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Superman: Illegal Alien?

I ask at the risk of getting blasted by heat vision or super breath, but exploring his status actually tells us a lot about America today.
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Is Superman an illegal alien? I ask at the risk of getting blasted by heat vision or super breath, but exploring his status actually tells us a lot about America today.

First, let's be clear: Kal-El (do you think he'd mind if we just called him Kal for short? After all, he's got the same first name as Kal Penn.) is definitely an alien, who came here from out of town as a little one. Way out of town. But since he wasn't born here, he can't be a citizen either, unless he passes the exam and a judge swears him in. But is he illegal?

In one sense he has to be, because of his work status. I've read DC comics since 1956, and the issue where he presents his green card seems to have escaped me.

No green card, and he has been working here for a deuce of a long time without one. Which raises a dire question with more relevance than may seem obvious: is Kal taking jobs from native born Americans?

The answer may lie in a recent article by Hector Becerra, a second generation Mexican-American and a reporter. Wanting to find out more about the tasks so many of his countrymen work at, Becerra conducted interviews, and did what the sociologists call a participant-observer study.

Mark Teixeira, owner of Teixeira Farms, explained his employment dilemma. "Americans don't want to do the fieldwork. They'll go over and make hamburgers for $8 an hour... when they can make more money here. I don't care if you pay $20 an hour, they'll come here one or two days and they're gone." Becerra explained how, "Teixeira... has argued... that Americans are unwilling to do the hard work necessary to gather crops. Like other growers, many of them conservative Republicans, he argues for immigration reform that provides for a steady stream of immigrants to do the work others won't."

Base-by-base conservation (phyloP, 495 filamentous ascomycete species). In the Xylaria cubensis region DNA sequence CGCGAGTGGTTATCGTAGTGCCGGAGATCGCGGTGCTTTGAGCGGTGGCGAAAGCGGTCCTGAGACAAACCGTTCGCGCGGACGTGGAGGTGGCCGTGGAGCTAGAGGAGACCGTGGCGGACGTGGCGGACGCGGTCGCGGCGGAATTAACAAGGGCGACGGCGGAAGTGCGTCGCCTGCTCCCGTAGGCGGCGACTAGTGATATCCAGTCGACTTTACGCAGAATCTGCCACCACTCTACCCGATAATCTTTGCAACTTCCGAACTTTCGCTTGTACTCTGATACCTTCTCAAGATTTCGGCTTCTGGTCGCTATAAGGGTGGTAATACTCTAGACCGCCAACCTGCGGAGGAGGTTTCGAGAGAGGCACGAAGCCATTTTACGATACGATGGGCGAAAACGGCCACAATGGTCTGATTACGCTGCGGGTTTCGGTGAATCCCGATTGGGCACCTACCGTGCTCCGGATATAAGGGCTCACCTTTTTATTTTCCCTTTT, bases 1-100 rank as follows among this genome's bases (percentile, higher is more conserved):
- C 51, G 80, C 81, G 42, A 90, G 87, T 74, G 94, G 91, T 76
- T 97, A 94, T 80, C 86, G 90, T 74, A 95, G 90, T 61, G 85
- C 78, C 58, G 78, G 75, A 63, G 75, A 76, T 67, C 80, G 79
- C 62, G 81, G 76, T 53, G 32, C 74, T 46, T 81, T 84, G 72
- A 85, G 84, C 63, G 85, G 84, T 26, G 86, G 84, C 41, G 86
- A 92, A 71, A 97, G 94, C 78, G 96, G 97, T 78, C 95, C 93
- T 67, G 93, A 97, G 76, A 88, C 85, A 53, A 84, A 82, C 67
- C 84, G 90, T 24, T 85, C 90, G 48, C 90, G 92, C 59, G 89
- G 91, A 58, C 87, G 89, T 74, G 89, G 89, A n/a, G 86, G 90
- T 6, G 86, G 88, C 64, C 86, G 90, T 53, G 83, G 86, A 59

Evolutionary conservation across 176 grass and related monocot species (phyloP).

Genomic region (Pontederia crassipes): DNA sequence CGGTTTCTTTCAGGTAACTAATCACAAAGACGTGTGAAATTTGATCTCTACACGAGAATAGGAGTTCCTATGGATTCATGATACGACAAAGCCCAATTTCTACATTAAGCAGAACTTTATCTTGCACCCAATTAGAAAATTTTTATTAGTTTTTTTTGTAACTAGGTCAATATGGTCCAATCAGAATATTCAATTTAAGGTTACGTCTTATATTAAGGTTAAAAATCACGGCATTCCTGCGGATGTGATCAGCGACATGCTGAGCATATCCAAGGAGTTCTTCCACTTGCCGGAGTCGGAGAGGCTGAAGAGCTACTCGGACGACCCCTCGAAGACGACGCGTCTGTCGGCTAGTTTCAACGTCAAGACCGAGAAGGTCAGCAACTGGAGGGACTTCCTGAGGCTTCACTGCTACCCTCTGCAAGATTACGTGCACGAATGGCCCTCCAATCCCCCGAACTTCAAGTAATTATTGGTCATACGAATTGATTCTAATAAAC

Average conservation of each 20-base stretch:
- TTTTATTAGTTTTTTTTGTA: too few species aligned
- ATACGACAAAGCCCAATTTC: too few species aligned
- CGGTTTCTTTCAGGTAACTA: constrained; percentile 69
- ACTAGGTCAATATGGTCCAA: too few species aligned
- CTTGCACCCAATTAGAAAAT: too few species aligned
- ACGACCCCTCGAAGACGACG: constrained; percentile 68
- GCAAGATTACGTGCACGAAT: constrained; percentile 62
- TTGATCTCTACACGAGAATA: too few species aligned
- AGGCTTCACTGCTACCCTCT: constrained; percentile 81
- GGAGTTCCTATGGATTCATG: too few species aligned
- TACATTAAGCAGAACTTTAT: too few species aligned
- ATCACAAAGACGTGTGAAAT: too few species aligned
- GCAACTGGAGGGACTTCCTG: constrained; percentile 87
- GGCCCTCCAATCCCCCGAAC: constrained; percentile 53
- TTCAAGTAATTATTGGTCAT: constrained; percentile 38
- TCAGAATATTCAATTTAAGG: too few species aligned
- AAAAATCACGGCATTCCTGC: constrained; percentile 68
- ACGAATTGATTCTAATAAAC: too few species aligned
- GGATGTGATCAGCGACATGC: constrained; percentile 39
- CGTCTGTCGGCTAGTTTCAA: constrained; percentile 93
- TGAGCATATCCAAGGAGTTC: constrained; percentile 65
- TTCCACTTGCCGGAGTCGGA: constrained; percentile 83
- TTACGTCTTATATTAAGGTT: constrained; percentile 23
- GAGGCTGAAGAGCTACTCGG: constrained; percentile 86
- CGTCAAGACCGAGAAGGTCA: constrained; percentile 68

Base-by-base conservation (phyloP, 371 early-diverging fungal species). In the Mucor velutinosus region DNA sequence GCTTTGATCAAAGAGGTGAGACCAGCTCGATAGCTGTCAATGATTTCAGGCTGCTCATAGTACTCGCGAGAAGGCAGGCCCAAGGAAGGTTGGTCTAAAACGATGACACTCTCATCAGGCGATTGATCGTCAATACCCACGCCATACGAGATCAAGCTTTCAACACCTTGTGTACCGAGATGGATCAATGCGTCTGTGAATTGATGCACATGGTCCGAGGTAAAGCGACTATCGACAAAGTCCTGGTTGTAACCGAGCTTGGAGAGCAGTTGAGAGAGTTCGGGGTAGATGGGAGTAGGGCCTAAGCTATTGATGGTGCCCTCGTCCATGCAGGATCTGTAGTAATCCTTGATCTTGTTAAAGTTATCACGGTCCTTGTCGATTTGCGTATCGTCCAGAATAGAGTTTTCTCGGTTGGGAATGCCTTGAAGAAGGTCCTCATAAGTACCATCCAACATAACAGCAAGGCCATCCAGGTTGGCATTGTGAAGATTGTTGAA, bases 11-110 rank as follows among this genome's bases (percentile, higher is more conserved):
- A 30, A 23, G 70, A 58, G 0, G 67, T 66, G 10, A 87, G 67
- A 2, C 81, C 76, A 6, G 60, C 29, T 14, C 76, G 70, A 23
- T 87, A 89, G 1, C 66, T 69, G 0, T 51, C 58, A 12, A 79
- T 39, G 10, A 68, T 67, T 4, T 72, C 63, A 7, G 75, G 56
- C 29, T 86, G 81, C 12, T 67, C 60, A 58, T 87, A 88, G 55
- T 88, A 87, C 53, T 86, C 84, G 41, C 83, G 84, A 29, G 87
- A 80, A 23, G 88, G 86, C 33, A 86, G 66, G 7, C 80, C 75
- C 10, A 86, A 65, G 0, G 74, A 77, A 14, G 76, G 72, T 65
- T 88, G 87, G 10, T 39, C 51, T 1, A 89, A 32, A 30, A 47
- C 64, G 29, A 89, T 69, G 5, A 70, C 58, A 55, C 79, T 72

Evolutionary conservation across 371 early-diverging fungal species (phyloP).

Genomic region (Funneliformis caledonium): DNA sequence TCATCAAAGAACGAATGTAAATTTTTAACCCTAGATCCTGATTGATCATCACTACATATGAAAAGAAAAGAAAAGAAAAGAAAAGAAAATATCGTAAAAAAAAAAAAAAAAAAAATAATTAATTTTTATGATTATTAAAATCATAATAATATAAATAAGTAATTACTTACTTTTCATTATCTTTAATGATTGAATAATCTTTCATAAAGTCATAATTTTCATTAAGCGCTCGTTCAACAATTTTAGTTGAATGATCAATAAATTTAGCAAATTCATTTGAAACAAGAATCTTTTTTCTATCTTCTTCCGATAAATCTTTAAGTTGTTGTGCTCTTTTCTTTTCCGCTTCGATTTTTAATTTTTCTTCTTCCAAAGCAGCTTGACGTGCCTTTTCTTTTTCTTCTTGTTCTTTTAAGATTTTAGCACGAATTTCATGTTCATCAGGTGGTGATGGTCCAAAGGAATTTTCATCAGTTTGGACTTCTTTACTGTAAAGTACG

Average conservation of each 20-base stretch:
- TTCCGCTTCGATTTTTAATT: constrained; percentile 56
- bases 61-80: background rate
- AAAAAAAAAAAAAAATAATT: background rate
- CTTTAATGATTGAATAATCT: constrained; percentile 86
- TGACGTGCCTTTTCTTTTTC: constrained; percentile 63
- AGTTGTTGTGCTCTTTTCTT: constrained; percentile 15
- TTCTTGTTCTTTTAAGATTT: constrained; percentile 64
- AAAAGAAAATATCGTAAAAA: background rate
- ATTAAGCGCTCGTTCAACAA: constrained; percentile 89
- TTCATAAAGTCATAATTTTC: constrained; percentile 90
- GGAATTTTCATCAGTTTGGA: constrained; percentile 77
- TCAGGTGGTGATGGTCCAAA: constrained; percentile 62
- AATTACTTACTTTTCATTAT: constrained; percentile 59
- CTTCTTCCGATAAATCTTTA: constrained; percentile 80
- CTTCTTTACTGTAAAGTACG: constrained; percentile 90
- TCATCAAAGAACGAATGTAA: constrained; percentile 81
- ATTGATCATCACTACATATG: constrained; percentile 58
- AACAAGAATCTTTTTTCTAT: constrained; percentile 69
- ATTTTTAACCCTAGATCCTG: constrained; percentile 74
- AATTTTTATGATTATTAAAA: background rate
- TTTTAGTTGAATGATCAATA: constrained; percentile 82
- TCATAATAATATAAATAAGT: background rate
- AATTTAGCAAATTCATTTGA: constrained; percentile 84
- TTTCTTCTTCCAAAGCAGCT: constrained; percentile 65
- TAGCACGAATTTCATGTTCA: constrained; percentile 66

Then Becerra went a giant step further: he joined the line to gather strawberries, stoop labor at its worst. Starting a long day, "About an hour into the picking my upper and lower back were beginning to tighten and my legs began to burn a little... "

After seven grueling hours he simply gave up. "I surrendered. I didn't need this job." One of his neighbors, a woman older than him who picked so many berries she could afford to mercifully help fill his tray, "smiled at me, as if she understood."

In other words, in many cases, immigrants are taking jobs that natives don't want, that are too hard. Not replacing them in positions that folks are competing for.

So it is with Kal. Let's face it: he's stopping bullets with his bare chest, saving airliners in mid-flight with their engines out, defeating galactic villains.

Is there anyone out there who wants this job? Who doesn't think work like that is too hard for them? I didn't think so.

So I say, get off all these workers' backs. They're doing things we badly need to get done, but don't want to do ourselves.

But that doesn't answer the question of the hour. If the Justice League's premier member will excuse my bluntness, besides the employment issue, is Superman an illegal alien? Does Kal have to worry that ICE will deport him to his homeland (light years away!?!)?

To try and give the big guy piece of mind, let's start with the origin of the term. America has had immigrants for centuries; to our natives, the Puritans were newcomers.

It was only in the twentieth century, however, that we created the term "illegal immigrant." Bigots and nativists were horrified by those horrible groups that were pouring in after the First World War -- Italians, Jews, Poles, Russians, Greeks. So in 1921 and 1924 they passed increasingly severe quota laws stipulating how only a few could enter from these countries each year (the quotas were huge for nice places like England). Anyone who came in over these figures was now considered an "illegal alien".

But for the millions who came in before these laws passed, the term does not apply. I can't tell you how many proud descendants of Southern and Eastern European families have boasted to me: "I'm not against immigration; I couldn't be given my heritage. But these people now are illegal immigrants. That's different. My people, you know, weren't illegal."

I can only bellow in reply, "Of course not! They weren't illegal. Or legal, either. The terms just didn't exist when they came over!" There was no quota for them to fit into.

And so it is for Mr. Red White and Blue as well. As far as I know, no U.S. Congress -- neither the KKK-honoring ones of the 1920s nor the Tea Party versions today -- has ever set up a quota for visitors from Krypton, seeking jobs here.

The term just doesn't apply to him. Just like it didn't to my grandparents. Although, frankly, some people were so upset by my family's arrival they passed laws to keep more folks like them -- and not Mexicans -- out of this country. Thus creating the term "illegal alien." Superman gets a pass because the laws don't categorize him, just like it didn't for so many immigrants from Europe at one time.

Don't even get me started on the Fortress of Solitude.

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